During a particularly rough period of time in my life, there is a moment I shared with a stranger on the New York City subway that made such a profound impact on me that I have shared it in almost every public speaking presentation I have given since. I want to retell that story now. Please note, this act of kindness will seem small. But this story takes place in the early months of 2017. And I’m still talking about it. There’s nothing small about this. It’s beauty lies in its simplicity.
One year after moving to New York City, I was working for a nonprofit near Grand Central Station, which meant each morning I took the shuttle from Times Square to Grand Central Station. If you know anything about the Big Apple, you know that, along with Penn Station, those are some of the busiest stations in the city.
It so happened that the shuttles were under construction meaning that out of the 3 shuttles that spent the day shuffling between Seventh and Park Avenue, only 2 were running. It had been this way for a week or so and that morning, people seemed extra impatient about getting to work. And that morning, the idea of squeezing my way onto a packed train was out of the realm of possibility. So I took a step back. I could wait for the next shuttle.
That’s when a woman on the train looked at me, adjusted her bag, and subtly motioned to the small person-sized spot she had created on the train.
I looked around, thoroughly confused about what was happening. She hinted at a smile. I got on the train and we whisked off to Grand Central. We didn’t talk… didn’t exchange numbers. I don’t even remember if I said a proper thank you. Our entire moment lasted only, well, a moment.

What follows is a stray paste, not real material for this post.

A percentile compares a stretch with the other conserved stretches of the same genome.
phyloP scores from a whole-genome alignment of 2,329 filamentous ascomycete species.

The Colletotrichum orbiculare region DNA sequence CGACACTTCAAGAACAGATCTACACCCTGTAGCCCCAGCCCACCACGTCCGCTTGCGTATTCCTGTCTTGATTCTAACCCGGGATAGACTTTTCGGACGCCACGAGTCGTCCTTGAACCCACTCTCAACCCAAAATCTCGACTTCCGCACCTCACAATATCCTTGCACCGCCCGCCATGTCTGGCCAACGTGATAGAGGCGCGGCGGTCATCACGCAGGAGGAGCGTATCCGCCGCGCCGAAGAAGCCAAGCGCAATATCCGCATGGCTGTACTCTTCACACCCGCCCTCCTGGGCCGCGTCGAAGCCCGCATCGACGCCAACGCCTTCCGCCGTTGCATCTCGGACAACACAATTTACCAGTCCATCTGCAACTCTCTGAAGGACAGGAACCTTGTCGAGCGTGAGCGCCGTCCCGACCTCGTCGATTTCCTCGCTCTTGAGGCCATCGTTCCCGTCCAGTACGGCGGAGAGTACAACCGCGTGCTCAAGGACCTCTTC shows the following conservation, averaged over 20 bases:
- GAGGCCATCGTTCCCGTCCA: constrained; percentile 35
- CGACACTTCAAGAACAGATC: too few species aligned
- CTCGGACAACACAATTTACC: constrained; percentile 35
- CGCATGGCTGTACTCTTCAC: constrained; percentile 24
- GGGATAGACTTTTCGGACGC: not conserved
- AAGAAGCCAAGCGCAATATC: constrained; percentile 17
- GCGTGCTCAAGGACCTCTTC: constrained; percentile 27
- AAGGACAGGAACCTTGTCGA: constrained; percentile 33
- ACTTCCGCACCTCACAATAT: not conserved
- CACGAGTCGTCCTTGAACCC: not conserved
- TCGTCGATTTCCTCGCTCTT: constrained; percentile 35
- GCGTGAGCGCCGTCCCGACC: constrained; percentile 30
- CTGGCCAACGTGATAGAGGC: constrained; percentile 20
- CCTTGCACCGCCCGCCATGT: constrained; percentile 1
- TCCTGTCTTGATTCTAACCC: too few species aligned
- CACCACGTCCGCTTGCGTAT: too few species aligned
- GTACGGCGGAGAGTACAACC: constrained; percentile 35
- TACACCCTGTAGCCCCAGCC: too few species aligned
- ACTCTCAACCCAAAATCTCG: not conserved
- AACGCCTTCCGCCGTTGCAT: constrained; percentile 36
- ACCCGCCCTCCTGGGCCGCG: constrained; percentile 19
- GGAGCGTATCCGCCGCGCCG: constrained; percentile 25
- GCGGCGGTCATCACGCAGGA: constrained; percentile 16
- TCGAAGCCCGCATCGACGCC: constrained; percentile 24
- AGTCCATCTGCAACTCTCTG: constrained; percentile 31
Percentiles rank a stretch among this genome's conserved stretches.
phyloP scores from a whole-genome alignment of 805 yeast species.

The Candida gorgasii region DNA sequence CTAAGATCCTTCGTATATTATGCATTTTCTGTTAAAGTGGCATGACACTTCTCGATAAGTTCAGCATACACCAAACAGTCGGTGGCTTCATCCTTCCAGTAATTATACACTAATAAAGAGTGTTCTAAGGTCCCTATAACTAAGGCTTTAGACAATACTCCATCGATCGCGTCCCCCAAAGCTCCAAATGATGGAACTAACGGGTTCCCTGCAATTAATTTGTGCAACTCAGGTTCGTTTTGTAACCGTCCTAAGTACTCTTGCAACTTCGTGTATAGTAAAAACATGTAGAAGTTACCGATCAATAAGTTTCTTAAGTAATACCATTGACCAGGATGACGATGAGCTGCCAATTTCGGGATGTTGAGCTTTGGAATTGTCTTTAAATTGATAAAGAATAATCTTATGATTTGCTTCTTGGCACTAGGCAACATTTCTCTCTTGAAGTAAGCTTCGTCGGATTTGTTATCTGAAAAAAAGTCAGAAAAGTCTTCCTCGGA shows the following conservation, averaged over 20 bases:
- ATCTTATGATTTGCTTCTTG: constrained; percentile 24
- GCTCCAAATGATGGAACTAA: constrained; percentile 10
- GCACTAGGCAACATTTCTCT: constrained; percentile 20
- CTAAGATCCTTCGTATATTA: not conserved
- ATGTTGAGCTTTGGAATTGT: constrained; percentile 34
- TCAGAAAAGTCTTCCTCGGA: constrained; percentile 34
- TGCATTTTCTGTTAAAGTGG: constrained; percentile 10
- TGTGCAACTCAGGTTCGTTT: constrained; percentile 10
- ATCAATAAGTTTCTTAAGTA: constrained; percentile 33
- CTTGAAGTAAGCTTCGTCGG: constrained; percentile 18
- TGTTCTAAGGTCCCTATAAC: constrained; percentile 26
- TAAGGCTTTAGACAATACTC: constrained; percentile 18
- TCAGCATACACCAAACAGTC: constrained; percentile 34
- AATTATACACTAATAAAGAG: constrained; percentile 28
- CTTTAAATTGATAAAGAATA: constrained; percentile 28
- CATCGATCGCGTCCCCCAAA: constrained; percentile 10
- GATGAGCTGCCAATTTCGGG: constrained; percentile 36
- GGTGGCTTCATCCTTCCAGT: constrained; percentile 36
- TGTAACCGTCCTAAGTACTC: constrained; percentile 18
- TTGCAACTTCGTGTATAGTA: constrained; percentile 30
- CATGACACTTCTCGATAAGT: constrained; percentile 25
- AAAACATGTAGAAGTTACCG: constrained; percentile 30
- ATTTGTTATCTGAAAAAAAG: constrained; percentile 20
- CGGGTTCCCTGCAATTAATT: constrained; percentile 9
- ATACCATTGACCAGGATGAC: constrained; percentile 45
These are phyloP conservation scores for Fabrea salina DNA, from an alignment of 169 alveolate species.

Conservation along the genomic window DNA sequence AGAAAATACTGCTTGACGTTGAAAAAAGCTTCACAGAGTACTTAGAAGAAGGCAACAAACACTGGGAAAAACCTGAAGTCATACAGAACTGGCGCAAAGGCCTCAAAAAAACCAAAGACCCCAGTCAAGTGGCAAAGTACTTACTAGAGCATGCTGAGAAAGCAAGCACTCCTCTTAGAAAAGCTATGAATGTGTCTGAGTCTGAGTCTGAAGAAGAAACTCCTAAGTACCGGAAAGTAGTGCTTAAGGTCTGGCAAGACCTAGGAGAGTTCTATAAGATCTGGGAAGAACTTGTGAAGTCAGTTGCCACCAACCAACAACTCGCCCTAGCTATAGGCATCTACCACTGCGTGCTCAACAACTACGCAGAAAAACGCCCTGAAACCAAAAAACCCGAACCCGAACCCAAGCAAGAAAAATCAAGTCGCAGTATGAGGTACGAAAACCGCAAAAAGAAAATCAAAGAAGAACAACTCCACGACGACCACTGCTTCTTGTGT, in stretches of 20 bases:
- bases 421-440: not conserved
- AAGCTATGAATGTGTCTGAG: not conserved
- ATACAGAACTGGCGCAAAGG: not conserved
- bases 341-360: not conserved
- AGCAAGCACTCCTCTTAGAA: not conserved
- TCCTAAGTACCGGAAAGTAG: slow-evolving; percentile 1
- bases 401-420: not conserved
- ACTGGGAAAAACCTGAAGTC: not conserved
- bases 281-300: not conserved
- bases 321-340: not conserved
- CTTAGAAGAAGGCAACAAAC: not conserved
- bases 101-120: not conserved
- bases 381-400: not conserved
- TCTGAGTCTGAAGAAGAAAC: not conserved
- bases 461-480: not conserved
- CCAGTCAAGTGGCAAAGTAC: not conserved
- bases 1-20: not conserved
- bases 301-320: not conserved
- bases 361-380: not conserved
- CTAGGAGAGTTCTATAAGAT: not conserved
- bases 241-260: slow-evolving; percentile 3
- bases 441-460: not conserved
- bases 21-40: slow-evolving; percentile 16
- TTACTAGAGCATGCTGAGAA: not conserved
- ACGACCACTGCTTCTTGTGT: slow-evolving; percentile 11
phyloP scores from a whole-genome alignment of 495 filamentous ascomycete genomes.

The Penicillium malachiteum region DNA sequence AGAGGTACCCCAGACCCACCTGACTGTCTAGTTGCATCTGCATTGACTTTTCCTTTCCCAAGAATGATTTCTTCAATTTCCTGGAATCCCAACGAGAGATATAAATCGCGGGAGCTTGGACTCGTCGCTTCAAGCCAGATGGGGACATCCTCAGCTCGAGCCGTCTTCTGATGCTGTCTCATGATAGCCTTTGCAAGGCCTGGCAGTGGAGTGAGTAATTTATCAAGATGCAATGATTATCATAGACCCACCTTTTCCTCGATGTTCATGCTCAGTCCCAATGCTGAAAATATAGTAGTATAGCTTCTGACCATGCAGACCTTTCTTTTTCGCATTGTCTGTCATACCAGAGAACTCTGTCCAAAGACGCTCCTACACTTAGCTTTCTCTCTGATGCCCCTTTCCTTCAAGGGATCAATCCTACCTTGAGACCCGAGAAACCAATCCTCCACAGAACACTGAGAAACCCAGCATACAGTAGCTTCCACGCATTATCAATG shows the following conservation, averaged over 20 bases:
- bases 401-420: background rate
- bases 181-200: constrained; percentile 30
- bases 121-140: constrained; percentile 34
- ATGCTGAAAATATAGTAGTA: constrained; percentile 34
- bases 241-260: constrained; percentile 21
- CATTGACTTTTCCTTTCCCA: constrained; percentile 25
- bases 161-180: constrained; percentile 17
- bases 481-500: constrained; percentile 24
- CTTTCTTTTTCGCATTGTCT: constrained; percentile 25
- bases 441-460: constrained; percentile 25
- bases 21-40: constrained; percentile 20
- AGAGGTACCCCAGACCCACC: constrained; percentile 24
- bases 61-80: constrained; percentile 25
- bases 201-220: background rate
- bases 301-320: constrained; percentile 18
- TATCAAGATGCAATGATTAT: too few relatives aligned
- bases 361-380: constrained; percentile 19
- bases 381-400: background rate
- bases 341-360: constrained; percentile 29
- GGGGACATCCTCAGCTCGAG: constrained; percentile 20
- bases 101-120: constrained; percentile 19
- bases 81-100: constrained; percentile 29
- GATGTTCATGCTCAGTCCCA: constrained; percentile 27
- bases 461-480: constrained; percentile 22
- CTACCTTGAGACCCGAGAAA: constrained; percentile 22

And yet I think about this woman on a near weekly basis.
I think about a single moment four years ago on a weekly basis because that’s how much it meant to me. At a time when I was so unsure about so many things, she saw me. And in that moment, when she made space for me, I felt like I could make a little space for myself too.
And maybe that’s what love looks like when you strip away all the ceremony and noise. At the end of the day, love and kindness look like making space for one another, acknowledging our shared humanity, hearing what people don’t say.
If you think you don’t have the time or resources to help a stranger this week, I want you to think about that woman on the train, who before 8:00 AM on a cold morning on the New York City subway, led with kindness and is now referenced in every speech I give.
It may seem like what you’re doing doesn’t make a difference. But it does.
I promise it does.